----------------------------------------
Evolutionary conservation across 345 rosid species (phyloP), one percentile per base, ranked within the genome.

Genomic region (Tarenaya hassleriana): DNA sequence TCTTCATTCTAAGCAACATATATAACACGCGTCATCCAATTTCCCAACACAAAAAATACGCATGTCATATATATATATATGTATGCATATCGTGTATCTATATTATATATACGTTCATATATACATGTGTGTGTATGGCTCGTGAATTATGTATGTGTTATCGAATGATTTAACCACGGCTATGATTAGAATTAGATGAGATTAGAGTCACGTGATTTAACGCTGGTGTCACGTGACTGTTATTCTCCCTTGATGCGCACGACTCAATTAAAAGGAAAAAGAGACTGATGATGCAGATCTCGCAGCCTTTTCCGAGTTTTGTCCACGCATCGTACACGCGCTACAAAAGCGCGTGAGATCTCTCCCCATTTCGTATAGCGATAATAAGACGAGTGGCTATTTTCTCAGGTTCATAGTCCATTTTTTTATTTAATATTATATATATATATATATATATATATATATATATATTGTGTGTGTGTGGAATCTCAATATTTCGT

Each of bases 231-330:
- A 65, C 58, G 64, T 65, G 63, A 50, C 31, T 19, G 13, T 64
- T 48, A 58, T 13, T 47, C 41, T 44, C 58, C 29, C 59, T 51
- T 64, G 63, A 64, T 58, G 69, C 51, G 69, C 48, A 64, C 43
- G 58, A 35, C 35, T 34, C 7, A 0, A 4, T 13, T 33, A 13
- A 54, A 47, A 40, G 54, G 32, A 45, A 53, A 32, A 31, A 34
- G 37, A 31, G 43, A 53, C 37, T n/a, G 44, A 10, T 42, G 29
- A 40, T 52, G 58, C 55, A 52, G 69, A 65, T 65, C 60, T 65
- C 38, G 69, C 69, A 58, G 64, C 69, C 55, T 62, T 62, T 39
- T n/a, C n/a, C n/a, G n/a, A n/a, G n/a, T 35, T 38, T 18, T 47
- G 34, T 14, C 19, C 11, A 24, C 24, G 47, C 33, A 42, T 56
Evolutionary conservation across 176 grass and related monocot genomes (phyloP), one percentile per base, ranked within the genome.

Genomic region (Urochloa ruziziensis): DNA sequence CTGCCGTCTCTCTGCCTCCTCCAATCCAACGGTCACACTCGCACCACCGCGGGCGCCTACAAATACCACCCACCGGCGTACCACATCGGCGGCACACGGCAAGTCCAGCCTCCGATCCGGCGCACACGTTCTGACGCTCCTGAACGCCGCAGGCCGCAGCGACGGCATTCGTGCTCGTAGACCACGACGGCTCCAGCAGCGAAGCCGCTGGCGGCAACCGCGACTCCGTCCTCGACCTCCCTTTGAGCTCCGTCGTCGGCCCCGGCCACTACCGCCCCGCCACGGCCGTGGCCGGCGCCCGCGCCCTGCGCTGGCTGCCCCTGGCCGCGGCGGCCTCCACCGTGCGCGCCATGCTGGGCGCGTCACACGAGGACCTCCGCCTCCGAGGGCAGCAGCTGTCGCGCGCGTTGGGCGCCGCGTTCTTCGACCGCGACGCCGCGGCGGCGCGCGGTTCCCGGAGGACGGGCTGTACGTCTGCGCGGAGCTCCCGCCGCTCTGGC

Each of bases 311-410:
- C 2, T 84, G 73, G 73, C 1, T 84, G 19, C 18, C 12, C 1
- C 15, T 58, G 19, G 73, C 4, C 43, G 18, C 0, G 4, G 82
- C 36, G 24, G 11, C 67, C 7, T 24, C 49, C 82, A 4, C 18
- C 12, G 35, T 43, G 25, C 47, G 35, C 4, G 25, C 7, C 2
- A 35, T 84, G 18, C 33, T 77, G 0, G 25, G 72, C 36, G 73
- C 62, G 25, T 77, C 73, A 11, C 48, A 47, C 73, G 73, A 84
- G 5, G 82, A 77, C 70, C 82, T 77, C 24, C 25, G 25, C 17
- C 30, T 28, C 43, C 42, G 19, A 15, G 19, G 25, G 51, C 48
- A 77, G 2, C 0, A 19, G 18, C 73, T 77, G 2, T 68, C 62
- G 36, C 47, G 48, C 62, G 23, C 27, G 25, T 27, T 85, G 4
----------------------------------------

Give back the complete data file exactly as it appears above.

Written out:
Evolutionary conservation across 345 rosid species (phyloP), one percentile per base, ranked within the genome.

Genomic region (Tarenaya hassleriana): DNA sequence TCTTCATTCTAAGCAACATATATAACACGCGTCATCCAATTTCCCAACACAAAAAATACGCATGTCATATATATATATATGTATGCATATCGTGTATCTATATTATATATACGTTCATATATACATGTGTGTGTATGGCTCGTGAATTATGTATGTGTTATCGAATGATTTAACCACGGCTATGATTAGAATTAGATGAGATTAGAGTCACGTGATTTAACGCTGGTGTCACGTGACTGTTATTCTCCCTTGATGCGCACGACTCAATTAAAAGGAAAAAGAGACTGATGATGCAGATCTCGCAGCCTTTTCCGAGTTTTGTCCACGCATCGTACACGCGCTACAAAAGCGCGTGAGATCTCTCCCCATTTCGTATAGCGATAATAAGACGAGTGGCTATTTTCTCAGGTTCATAGTCCATTTTTTTATTTAATATTATATATATATATATATATATATATATATATATATTGTGTGTGTGTGGAATCTCAATATTTCGT

Each of bases 231-330:
- A 65, C 58, G 64, T 65, G 63, A 50, C 31, T 19, G 13, T 64
- T 48, A 58, T 13, T 47, C 41, T 44, C 58, C 29, C 59, T 51
- T 64, G 63, A 64, T 58, G 69, C 51, G 69, C 48, A 64, C 43
- G 58, A 35, C 35, T 34, C 7, A 0, A 4, T 13, T 33, A 13
- A 54, A 47, A 40, G 54, G 32, A 45, A 53, A 32, A 31, A 34
- G 37, A 31, G 43, A 53, C 37, T n/a, G 44, A 10, T 42, G 29
- A 40, T 52, G 58, C 55, A 52, G 69, A 65, T 65, C 60, T 65
- C 38, G 69, C 69, A 58, G 64, C 69, C 55, T 62, T 62, T 39
- T n/a, C n/a, C n/a, G n/a, A n/a, G n/a, T 35, T 38, T 18, T 47
- G 34, T 14, C 19, C 11, A 24, C 24, G 47, C 33, A 42, T 56
Evolutionary conservation across 176 grass and related monocot genomes (phyloP), one percentile per base, ranked within the genome.

Genomic region (Urochloa ruziziensis): DNA sequence CTGCCGTCTCTCTGCCTCCTCCAATCCAACGGTCACACTCGCACCACCGCGGGCGCCTACAAATACCACCCACCGGCGTACCACATCGGCGGCACACGGCAAGTCCAGCCTCCGATCCGGCGCACACGTTCTGACGCTCCTGAACGCCGCAGGCCGCAGCGACGGCATTCGTGCTCGTAGACCACGACGGCTCCAGCAGCGAAGCCGCTGGCGGCAACCGCGACTCCGTCCTCGACCTCCCTTTGAGCTCCGTCGTCGGCCCCGGCCACTACCGCCCCGCCACGGCCGTGGCCGGCGCCCGCGCCCTGCGCTGGCTGCCCCTGGCCGCGGCGGCCTCCACCGTGCGCGCCATGCTGGGCGCGTCACACGAGGACCTCCGCCTCCGAGGGCAGCAGCTGTCGCGCGCGTTGGGCGCCGCGTTCTTCGACCGCGACGCCGCGGCGGCGCGCGGTTCCCGGAGGACGGGCTGTACGTCTGCGCGGAGCTCCCGCCGCTCTGGC

Each of bases 311-410:
- C 2, T 84, G 73, G 73, C 1, T 84, G 19, C 18, C 12, C 1
- C 15, T 58, G 19, G 73, C 4, C 43, G 18, C 0, G 4, G 82
- C 36, G 24, G 11, C 67, C 7, T 24, C 49, C 82, A 4, C 18
- C 12, G 35, T 43, G 25, C 47, G 35, C 4, G 25, C 7, C 2
- A 35, T 84, G 18, C 33, T 77, G 0, G 25, G 72, C 36, G 73
- C 62, G 25, T 77, C 73, A 11, C 48, A 47, C 73, G 73, A 84
- G 5, G 82, A 77, C 70, C 82, T 77, C 24, C 25, G 25, C 17
- C 30, T 28, C 43, C 42, G 19, A 15, G 19, G 25, G 51, C 48
- A 77, G 2, C 0, A 19, G 18, C 73, T 77, G 2, T 68, C 62
- G 36, C 47, G 48, C 62, G 23, C 27, G 25, T 27, T 85, G 4